How To Manage Your Clients with Ease 

 February 16, 2020

Working in a client-facing position comes with a host of responsibilities related to managing customers such as getting invoices right, solving communication issues and making sales. This can make for a difficult job which is confusing at times. Some tips and tricks for managing your clients more easily include involving technology, meeting face-to-face and practicing communication skills.

Use the Right Software

The right software can make all the difference in how you manage your clients. You can find applications designed to help with scheduling, cloud-based solutions for access to information from almost anywhere and even invoicing software to help you keep track of everything. It is important to find software solutions which are customizable to your needs, work well together and are easy for you to use. For invoicing, it is particularly important to find a solution which offers a variety of payment options, detailed reports and integration of income types.

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Software solutions can help you keep everything organized and even aid in communication by giving clients access to their accounts, by making a pathway for emails and messaging, and by letting you see the right metrics when needed. You can even find security features built-in to most of them.

Get To Know Them

While filling up meetings and emails with idle chit chat can frustrate your clients, getting to know the people you are working with can make the relationship easier to manage. This means understanding how each client works, what types of products and services interest them and even when the best time to contact them is. It also includes picking up industry-specific jargon when communicating with clients and reading the room to gauge how professional or casual a conversation needs to be.

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Getting to know your clients also involves setting mutual goals for the business relationship and checking in with them regularly. Once you can sit down face-to-face and work out what is needed from each party, you can set the mutual goal of solving problems with your products or services and be on the same page. You can then check back with a phone call, email or in-person meeting to see if there is anything else you can do to help, offer a new product or service or just to make sure everything is still going well.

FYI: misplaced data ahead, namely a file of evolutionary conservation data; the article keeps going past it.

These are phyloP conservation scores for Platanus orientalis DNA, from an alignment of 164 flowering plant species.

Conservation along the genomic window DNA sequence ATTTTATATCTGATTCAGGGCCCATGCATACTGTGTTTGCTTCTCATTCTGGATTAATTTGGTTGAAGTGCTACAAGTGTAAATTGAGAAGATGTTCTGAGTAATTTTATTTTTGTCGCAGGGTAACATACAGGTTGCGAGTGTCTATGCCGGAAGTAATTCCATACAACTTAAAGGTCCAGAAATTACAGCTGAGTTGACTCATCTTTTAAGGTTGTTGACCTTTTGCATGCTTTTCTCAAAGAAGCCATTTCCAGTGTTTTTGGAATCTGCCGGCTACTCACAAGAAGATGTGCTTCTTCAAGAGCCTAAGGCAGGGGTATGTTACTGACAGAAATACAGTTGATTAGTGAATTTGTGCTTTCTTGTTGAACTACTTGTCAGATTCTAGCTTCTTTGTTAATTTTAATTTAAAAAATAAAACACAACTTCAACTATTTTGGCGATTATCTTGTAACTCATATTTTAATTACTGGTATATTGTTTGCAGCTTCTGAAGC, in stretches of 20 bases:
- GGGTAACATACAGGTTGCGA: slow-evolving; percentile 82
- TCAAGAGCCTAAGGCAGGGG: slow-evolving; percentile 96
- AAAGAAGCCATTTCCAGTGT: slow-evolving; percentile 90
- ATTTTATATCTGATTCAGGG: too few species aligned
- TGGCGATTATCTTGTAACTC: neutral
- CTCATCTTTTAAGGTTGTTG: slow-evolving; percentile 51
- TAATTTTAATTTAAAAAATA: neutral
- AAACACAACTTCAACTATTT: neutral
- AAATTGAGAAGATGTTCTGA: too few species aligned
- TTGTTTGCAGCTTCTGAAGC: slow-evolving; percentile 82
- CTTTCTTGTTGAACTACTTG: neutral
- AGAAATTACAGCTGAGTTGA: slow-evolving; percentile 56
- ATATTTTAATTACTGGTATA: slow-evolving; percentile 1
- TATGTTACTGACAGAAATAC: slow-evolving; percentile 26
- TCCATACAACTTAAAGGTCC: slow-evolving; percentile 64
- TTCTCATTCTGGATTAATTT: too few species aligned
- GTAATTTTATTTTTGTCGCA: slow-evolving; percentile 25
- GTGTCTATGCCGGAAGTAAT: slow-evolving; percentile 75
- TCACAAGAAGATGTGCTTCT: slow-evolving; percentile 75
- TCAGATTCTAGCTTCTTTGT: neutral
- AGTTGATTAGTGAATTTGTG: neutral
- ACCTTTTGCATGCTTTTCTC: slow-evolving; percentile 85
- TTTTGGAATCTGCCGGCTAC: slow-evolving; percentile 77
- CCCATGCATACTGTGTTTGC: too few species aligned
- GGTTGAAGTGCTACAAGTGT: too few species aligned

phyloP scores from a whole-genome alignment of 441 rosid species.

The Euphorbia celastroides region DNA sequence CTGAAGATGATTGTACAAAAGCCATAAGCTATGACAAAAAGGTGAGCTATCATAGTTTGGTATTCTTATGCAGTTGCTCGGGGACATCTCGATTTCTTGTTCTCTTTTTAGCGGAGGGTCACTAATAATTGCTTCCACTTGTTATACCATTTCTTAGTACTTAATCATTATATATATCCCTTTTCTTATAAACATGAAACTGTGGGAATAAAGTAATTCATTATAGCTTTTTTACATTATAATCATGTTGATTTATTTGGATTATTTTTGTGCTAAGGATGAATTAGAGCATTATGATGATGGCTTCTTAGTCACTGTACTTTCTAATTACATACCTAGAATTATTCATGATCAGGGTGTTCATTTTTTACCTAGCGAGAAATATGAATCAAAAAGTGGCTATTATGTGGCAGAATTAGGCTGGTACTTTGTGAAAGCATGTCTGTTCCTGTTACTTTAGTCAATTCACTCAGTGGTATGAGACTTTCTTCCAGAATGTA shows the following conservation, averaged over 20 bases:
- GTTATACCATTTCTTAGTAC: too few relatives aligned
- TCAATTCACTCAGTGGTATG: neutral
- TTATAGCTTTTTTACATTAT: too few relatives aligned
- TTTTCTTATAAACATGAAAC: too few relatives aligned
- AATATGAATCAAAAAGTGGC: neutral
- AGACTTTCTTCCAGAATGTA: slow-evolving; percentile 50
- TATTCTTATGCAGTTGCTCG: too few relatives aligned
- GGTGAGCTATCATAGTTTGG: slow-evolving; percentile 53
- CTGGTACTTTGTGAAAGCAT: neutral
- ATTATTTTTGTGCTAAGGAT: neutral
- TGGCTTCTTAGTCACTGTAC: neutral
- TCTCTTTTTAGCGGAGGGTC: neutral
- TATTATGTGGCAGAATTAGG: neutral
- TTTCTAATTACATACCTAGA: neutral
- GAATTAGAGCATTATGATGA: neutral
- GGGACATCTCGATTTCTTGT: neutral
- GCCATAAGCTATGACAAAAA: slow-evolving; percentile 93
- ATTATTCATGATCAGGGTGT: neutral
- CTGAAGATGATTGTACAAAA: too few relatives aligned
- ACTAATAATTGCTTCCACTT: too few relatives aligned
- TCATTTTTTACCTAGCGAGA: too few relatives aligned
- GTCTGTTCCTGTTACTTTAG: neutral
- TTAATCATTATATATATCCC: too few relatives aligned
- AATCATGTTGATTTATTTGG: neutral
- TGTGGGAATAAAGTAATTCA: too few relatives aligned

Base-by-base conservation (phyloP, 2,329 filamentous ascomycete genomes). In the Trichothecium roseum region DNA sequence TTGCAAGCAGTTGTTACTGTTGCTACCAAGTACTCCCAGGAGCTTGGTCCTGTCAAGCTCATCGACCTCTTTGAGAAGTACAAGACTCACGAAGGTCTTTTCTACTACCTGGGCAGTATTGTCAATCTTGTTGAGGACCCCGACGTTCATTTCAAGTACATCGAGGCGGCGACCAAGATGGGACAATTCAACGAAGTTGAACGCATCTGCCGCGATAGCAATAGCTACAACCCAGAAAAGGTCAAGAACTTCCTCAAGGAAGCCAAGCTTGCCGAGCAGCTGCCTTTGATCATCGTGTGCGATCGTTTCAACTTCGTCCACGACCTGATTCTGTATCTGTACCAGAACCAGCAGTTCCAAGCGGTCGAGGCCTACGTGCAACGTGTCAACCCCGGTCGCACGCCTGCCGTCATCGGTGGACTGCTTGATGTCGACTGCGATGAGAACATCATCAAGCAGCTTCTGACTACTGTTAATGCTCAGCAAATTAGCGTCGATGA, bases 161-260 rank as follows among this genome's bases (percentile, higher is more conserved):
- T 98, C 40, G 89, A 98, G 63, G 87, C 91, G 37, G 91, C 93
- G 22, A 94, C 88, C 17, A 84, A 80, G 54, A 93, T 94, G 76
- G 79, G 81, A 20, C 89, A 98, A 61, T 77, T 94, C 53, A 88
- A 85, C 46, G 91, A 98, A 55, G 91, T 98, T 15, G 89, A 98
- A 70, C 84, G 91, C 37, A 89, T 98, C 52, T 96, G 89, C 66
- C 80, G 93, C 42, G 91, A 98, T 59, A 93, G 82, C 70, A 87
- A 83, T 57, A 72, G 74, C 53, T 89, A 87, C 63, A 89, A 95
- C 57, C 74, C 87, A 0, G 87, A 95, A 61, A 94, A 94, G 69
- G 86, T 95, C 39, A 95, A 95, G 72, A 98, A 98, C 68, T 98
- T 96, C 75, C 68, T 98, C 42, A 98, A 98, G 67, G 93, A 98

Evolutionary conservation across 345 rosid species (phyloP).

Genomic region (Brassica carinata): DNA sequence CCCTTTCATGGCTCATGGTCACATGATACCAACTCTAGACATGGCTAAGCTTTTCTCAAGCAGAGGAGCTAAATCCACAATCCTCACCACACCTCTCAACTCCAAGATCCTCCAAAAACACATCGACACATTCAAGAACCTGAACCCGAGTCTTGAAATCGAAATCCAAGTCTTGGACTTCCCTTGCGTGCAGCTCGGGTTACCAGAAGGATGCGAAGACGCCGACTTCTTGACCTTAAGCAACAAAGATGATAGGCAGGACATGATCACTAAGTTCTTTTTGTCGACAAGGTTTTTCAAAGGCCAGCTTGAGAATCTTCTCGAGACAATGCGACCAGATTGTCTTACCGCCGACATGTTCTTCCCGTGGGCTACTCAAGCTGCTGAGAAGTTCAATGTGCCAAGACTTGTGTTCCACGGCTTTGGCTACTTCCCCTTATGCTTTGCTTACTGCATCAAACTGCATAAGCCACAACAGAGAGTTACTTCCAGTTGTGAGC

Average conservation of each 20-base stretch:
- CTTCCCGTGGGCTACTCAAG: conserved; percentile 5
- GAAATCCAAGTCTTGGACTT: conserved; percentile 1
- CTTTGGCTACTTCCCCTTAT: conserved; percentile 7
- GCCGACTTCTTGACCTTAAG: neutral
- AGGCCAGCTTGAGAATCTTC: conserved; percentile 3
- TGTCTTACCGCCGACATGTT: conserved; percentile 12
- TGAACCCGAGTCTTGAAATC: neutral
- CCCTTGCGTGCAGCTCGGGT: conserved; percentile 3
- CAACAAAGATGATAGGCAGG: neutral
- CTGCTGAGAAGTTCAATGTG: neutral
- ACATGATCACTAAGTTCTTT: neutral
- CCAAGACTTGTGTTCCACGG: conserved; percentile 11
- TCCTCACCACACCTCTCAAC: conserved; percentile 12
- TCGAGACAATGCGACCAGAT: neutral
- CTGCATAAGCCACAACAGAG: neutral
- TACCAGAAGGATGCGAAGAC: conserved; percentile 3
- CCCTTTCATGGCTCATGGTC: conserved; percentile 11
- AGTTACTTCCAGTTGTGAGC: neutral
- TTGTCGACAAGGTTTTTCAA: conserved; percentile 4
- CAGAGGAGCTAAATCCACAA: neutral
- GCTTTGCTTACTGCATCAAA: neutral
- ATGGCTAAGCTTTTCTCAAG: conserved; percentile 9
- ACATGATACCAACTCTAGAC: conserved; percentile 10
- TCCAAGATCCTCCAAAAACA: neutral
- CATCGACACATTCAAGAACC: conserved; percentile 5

Set Up Face-To-Face Meetings

Setting up a meeting with a client to talk face-to-face is an important first step in building a relationship because you can get more from body language and tone than you can through an email or phone call. For instance, someone gruff and direct on the phone, may be more relaxed and chattier in person just because of the communication types involved.

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These types of meetings are also vital to solving problems that a customer may have. Trying to communicate a complex issue through email, for example, can lead to a misunderstanding of the situation or solution and involve a delay in fixing the problem because of the time it takes to read and answer emails. Meeting in person, however, shows the customer that you have dedicated time to their problem, gets misunderstandings out of the way immediately and lets you work out a solution in real-time.

Don’t Burn Bridges

Sometimes, in both personal and business life, something small and petty can get in the way of a good working relationship and end up burning bridges. This can cost you more than just the one client because many prospective customers will seek out testimonials from past clients, get referrals from family and friends or have a good relationship with someone you have turned away. It is best to be willing to lose the battle and win the war, putting aside personal frustrations and pride to listen to and work with your clients.

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Managing clients is as much about communication as it is about organization. You can use technology to help with both of those things such as providing a messaging portal or email address as well as having tracking and metrics tools to monitor invoicing, client accounts and scheduling. You can also improve your communication and organization skills through in-person meetings and setting aside the petty stuff.

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